Tuesday, March 23, 2021

Kevinography, part 12: Bull Durham (1988)

This is part 12 in a series in which, for reasons not really clear, I watch all watchable movies with Kevin Costner. And maybe even some unwatchable ones. I will then comment on them here for you, including a synopsis in case you aren't familiar with them.

Synopsis: The Minor League baseball team Durham Bulls has a new player, "Nuke" (Tim Robinson), with some promise who might help them break their losing streak, but he's his own worst enemy. So the manager brings in aging pitcher Crash Davies (Kevin Costner), whose job it is to mature the boy. This job is complicated by Annie (Susan Sarandon). She sleeps with one up-and-coming player per season, and she can't decide whether it shall be Nuke or Crash. What follows is a journey through the love life of three people, interspersed with a lot of bad baseball.

Saturday, March 6, 2021

Kevinography, part 11: "The Untouchables" (1987)

This is part 11 in a series in which, for reasons not really clear, I watch all watchable movies with Kevin Costner. And maybe even some unwatchable ones. I will then comment on them here for you, including a synopsis in case you aren't familiar with them.

Synopsis: In 1930, Chicago is in the grip of Al Capone and his thugs. Elliot Ness (Costner), Treasury Agent, is fresh on the job trying to bust Capone. But the police is corrupted to the core, and so, when Ness meets honest cop Jimmy (Sean Connery), he founds a new task force of untouchable cops. Taking the fight to Capone carries its own risks, though, as the mobster is gunning for lives and families....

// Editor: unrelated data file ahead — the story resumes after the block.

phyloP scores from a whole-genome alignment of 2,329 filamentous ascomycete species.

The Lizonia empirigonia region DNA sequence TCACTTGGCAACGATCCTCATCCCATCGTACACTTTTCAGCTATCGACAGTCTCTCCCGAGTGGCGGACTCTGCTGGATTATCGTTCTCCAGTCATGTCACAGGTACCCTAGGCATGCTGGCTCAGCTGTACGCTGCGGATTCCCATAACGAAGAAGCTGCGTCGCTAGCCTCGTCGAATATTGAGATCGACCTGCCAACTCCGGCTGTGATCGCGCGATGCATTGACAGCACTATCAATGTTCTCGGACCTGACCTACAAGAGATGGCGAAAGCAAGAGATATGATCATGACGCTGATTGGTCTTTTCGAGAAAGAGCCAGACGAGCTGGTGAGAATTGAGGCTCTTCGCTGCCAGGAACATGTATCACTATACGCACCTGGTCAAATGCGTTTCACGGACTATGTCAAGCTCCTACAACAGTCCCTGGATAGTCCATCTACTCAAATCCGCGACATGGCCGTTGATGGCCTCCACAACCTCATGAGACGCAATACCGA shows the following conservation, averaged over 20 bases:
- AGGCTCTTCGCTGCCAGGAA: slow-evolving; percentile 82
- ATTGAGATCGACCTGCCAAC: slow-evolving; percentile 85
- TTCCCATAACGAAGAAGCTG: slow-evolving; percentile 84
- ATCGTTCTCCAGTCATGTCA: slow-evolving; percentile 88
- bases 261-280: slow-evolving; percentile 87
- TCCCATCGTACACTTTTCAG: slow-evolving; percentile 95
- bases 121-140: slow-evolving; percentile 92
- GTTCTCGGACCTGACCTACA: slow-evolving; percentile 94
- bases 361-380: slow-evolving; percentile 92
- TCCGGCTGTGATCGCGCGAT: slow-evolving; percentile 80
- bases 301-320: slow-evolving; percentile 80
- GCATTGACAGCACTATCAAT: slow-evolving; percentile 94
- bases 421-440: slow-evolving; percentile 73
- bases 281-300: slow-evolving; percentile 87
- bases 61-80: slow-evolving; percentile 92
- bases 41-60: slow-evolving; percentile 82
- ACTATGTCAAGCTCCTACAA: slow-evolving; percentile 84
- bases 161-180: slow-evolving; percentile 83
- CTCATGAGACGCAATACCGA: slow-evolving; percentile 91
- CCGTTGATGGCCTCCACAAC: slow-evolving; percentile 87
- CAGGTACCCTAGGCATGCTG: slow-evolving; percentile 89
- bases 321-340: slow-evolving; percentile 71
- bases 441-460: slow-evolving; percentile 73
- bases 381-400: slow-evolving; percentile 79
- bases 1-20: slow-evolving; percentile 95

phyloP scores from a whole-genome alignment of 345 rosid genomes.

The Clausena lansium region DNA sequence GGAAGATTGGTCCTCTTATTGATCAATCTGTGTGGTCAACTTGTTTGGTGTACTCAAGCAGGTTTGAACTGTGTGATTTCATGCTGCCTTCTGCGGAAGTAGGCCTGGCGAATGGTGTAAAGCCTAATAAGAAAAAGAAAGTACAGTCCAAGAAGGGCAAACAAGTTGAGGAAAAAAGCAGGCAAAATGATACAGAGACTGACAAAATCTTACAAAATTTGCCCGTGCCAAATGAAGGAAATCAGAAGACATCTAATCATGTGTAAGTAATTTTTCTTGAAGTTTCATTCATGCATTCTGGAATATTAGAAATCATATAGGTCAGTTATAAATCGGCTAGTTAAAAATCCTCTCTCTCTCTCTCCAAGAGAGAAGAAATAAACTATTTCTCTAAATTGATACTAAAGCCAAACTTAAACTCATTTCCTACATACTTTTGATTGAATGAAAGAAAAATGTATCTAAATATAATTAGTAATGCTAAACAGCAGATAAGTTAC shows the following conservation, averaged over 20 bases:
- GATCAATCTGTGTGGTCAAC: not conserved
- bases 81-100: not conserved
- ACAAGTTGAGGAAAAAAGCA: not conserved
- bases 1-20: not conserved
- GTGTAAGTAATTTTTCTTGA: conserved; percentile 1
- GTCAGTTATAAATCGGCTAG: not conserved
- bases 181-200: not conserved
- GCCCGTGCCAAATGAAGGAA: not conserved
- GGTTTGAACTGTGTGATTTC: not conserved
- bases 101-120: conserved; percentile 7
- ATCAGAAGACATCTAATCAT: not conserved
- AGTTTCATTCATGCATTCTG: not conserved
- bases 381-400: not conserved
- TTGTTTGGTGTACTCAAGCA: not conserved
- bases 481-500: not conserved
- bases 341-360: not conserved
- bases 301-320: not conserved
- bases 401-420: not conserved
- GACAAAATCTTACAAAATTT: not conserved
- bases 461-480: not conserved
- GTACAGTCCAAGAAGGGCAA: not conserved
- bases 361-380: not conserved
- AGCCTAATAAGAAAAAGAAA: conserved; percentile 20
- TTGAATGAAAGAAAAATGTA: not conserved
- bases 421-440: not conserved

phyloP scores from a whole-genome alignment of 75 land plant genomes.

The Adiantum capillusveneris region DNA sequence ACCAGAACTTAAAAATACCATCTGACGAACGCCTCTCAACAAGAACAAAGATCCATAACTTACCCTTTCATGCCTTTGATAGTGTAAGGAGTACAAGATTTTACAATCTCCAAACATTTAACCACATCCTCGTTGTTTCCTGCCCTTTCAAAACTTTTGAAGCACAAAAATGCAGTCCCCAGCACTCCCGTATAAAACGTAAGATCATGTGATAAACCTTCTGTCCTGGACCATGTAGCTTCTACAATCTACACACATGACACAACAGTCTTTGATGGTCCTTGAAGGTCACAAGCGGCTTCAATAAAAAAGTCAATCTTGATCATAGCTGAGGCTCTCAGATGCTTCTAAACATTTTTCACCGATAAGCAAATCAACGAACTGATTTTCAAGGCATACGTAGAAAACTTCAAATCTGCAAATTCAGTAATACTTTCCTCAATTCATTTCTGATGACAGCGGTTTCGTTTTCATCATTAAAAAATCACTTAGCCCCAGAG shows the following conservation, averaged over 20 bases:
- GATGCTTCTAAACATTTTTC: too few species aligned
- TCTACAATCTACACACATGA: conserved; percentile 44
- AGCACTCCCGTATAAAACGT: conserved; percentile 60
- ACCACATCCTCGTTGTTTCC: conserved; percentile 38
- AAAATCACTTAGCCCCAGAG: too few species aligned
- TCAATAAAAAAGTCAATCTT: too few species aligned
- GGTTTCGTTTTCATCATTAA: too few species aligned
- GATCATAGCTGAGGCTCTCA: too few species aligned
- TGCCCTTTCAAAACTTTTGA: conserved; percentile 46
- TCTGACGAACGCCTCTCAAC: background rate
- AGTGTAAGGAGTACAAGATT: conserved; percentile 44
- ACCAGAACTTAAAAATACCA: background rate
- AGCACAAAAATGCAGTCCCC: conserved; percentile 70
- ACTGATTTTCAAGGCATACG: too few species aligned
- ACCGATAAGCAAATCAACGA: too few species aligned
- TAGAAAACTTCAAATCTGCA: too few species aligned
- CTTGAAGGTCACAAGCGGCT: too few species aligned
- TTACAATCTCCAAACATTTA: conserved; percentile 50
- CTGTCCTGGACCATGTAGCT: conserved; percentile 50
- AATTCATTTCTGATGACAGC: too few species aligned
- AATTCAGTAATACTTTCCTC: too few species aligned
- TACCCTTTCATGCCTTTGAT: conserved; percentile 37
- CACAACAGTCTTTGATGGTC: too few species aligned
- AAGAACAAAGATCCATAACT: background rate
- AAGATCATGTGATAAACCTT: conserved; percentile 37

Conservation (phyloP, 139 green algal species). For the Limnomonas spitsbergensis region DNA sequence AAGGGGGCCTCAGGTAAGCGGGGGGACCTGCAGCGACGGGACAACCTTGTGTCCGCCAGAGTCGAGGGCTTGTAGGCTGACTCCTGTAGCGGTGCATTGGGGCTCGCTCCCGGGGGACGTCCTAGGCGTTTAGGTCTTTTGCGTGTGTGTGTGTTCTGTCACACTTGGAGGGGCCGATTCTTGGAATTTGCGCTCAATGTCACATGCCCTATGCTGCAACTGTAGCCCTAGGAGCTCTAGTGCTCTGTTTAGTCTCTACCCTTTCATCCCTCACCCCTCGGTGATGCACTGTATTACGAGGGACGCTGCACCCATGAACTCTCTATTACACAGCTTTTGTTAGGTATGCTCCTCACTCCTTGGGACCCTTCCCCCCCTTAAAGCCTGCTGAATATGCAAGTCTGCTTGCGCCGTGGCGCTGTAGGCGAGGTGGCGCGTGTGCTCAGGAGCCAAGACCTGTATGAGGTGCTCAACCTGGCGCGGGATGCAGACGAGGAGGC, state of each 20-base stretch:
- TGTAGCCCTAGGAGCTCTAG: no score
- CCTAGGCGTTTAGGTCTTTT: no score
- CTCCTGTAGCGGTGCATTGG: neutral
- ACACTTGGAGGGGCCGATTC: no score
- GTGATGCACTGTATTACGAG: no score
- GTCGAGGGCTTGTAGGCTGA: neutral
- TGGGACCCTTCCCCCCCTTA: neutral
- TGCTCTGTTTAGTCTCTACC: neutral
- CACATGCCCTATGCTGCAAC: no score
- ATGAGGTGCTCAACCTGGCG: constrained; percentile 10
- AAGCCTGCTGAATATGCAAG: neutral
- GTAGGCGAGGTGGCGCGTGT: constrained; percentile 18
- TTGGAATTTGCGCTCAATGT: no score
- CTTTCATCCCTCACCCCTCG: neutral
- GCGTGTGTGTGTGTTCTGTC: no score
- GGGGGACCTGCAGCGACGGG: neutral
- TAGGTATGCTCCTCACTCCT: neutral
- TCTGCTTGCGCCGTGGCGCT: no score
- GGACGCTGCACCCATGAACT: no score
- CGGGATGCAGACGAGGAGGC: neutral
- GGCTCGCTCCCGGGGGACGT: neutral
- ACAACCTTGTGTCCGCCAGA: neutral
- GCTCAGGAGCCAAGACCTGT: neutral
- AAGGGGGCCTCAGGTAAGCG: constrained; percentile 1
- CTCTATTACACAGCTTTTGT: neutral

Thursday, February 25, 2021

Kevinography, part 10: Thirteen Days (2000)

This post comes out of a series of writing I do on ASOIAF meta and other topics of popular culture over at the Patreon of the Boiled Leather Audio Hour. If you like to read stuff like this, chime in just 1$ and you get access to everything I write. If you throw in 2$, you even get access to the audio version. For 5$, you get access to the mini-podcasts I'm doing with illustrious co-hosts answering questions by listeners of the podcast. At 10$, you get exclusive access to the Boiled Leather Audio Conversation bonus podcasts. Give the Patreon a look!

This is part 3 in a series in which, for reasons not really clear, I watch all watchable movies with Kevin Costner. And maybe even some unwatchable ones. I will then comment on them here for you, including a synopsis in case you aren't familiar with them.

Synopsis: In 1962, the Soviet Union secretly deployed nuclear missiles to Cuba. When the US found out, a deadly game of cat and mouse started as the US administration tried to find a course of action not drawing the world into nuclear war. While the military tries to goad the cabinet into war, Kenneth O'Donnel (Costner), Special Assistant to the President, is among those trying to find a political solution. But events take on a dynamic of their own, and it seems like the world will soon bust in flames...